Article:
Population aging has widely discussed implications for social planning, health care, labor force structural changes, and entitlement programs. As shown in Figure 3-6, percentage growth in the elderly age cohorts is predicted strongly by all projections. The figure shows the percentage of elderly age cohorts using the medium projection data. Importantly, it will be a continuous process over the entire 21st century, even though total population size is forecast in these cases to stabilize during the latter half of the century.
The detailed economic effects of such a profound and rapid change in social structure are not well understood (Eberstadt, 1997). The problem is considered below in the discussion of the impact of population dynamics on economic development. In short, conventional wisdom takes a more or less neutral view of the effect of population growth, including the impacts of aging, on the rate of economic growth (Hammer, 1985; Kelley, 1988; National Research Council, 1986). Lowered population growth rates (and concomitant aging) might have a beneficial effect on the economy through reduced youth dependency ratios, which result in higher savings rates (Higgins and Williamson, 1997). Also, population aging could reduce labor supply and thus reduce potential economic growth. Against this argument, labor scarcity induces higher wages that in turn are a powerful incentive to increase labor productivity. Increasing productivity (per capita economic output) would balance shortfalls from possible reductions in the labor force (Disney, 1996). However, lowered fertility and mortality rates will also cause the elderly dependency ratio to increase, which might lead to a trend of lower savings, characteristic of elderly cohorts, which have a reduced incentive to save. In terms of public savings, without institutional reforms aging could eventually lead to severe strains on social security and health care programs supported by governments and thus to reduced governmental savings (US Council of Economic Advisors, 1997).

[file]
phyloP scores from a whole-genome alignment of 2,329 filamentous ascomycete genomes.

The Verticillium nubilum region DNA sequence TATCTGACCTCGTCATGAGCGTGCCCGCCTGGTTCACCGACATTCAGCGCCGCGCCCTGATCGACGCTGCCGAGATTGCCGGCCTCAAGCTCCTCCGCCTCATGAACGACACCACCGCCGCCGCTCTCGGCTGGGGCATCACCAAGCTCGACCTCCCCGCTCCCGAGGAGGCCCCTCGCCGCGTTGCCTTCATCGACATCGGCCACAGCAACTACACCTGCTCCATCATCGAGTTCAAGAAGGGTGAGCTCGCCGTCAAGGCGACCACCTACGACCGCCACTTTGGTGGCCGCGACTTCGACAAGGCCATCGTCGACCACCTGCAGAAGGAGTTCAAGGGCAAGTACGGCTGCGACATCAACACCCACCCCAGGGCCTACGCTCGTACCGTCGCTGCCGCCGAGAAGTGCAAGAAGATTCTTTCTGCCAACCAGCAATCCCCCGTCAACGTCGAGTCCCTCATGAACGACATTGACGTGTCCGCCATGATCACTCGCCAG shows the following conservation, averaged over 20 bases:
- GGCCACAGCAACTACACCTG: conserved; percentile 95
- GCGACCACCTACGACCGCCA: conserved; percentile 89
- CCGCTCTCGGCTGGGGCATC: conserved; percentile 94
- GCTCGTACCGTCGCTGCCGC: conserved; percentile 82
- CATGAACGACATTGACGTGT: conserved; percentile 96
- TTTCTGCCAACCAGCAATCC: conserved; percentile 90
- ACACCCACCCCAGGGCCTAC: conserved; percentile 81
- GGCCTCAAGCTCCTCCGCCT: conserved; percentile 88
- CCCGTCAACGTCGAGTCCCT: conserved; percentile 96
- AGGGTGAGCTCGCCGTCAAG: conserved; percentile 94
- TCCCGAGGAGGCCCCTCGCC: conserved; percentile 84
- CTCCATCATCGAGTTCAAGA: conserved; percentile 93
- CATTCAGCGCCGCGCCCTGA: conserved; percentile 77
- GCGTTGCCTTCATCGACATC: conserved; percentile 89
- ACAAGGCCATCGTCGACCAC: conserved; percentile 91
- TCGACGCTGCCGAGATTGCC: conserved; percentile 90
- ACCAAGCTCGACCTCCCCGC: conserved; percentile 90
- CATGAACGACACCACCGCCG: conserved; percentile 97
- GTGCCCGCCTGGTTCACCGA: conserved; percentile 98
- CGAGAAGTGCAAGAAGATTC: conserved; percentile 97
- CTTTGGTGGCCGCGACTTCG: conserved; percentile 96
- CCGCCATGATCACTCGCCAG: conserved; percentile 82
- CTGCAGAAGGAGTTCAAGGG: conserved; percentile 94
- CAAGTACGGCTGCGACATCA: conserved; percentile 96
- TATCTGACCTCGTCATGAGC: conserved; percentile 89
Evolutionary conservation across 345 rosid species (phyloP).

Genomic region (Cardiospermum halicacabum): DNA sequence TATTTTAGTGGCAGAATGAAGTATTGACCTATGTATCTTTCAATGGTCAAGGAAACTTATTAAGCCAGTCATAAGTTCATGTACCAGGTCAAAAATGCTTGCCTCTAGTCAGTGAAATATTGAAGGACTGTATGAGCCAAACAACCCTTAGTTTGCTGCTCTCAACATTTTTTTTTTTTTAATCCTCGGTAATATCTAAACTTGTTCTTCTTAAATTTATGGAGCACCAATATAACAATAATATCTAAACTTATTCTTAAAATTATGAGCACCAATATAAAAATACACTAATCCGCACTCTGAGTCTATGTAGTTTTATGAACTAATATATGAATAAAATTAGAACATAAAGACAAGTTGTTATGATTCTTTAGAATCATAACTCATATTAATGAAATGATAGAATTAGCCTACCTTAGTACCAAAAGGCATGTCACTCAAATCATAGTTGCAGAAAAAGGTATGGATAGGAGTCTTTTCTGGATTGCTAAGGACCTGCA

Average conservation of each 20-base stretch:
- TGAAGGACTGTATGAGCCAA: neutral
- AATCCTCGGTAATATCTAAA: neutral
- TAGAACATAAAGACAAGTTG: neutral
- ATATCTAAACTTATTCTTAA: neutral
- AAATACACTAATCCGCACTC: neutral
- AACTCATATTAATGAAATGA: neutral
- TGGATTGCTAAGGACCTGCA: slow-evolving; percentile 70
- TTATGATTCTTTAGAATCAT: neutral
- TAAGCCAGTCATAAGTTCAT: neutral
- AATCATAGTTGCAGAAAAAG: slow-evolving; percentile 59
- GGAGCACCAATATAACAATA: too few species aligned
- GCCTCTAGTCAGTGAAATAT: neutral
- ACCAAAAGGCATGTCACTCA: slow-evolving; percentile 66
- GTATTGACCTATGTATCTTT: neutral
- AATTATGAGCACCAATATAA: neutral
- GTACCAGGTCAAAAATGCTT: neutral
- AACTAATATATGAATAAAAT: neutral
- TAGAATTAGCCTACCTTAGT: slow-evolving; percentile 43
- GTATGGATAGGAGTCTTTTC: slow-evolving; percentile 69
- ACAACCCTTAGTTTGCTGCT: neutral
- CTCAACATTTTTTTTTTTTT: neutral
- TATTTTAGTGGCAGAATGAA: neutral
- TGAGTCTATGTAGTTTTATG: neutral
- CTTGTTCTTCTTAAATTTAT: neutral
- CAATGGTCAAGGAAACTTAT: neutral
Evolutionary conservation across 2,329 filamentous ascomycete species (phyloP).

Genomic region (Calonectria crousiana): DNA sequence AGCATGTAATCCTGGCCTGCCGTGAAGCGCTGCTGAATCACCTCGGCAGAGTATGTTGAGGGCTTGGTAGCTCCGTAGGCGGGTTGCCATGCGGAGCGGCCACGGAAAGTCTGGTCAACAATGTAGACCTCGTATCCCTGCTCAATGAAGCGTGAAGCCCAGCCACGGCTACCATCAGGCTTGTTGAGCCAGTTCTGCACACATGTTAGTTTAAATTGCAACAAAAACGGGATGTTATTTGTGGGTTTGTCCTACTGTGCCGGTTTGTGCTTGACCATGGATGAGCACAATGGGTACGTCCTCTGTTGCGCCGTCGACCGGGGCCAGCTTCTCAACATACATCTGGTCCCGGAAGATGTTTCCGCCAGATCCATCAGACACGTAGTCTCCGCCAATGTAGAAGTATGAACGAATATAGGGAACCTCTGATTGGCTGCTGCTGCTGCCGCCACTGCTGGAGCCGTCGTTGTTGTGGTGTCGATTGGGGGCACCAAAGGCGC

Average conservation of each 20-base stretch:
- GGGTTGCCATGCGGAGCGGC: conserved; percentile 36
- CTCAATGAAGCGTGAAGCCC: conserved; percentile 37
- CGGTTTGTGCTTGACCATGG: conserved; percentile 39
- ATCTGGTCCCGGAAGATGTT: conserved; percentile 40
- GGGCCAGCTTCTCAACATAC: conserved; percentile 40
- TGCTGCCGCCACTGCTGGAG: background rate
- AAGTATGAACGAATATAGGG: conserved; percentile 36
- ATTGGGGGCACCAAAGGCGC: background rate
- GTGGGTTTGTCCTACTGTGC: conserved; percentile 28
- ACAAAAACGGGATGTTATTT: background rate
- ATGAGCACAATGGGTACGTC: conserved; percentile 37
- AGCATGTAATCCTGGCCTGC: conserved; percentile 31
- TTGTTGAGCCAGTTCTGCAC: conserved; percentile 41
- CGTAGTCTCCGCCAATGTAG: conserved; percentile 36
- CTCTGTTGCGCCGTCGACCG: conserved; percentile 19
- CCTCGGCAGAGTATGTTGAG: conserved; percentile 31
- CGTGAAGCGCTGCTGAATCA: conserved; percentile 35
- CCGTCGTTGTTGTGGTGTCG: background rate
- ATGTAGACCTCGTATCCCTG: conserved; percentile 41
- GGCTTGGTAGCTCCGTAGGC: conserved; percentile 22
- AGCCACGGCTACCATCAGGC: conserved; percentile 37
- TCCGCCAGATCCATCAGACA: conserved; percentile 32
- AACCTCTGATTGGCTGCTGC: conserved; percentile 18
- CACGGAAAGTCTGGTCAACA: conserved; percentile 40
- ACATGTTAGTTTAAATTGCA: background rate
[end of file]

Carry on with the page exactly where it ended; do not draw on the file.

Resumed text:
Interestingly, a case has been made that aging may have significant impacts on future CO2 emissions. The suggested mechanism for this relates to household formation rate (MacKellar et al., 1995). An aging population has a greater proportion of people in older age groups. Assuming age-specific household formation rates remain constant over time, as more people enter the older age cohorts the overall household formation rates will increase. This increase will be accompanied by a decline in the number of people per household (a process already observed in industrialized countries) and is related to reduced fertility rates. As small households consume significantly more energy per person than large households (Ironmonger et al., 1995), the various effects suggest CO2 emissions will increase with increased aging (MacKellar et al., 1995). Important uncertainties of this effect remain, not least because household formation rates of aging populations are not well understood.
Urbanization is also a strongly anticipated demographic trend. Since 1970, most urban growth has taken place in developing countries. It is caused by both internal increases of the existing urban population and rural-to-urban migration (UN, 1997b).
Urbanization, though, is not a rigorously modeled phenomenon within the projections. Essentially, future urban and rural growth and decline rates are simply assumed and applied to the projected population levels. Thus, the projections contain no explicit feedback mechanism from urbanization to population growth, even though urbanization is an important factor in fertility rate changes (urban populations generally have lower fertility rates than rural populations). Instead, urbanization rates are considered implicitly within the projections of future fertility. It is estimated that by 2010 more than half of the world's population will live in urban areas (UN, 1996).
Urbanization will lead to a rapid expansion of infrastructure and especially transportation uses (Wexler, 1996). In addition, urban households in developing countries use significantly more fossil fuels, as opposed to biofuels, than do rural households. However, the choice of fuel is predominantly an income effect rather than a function of locale (see Murthy et al., 1997), even within urban settings. Hence, urbanization exerts its influence on emissions primarily via higher urban incomes compared to rural ones. Generally, opportunities for higher income are considered an important driver of rural-to-urban migration, and so contribute to rising urbanization rates (HABITAT, 1996). Urbanization is obviously an important factor for future GHG emissions.
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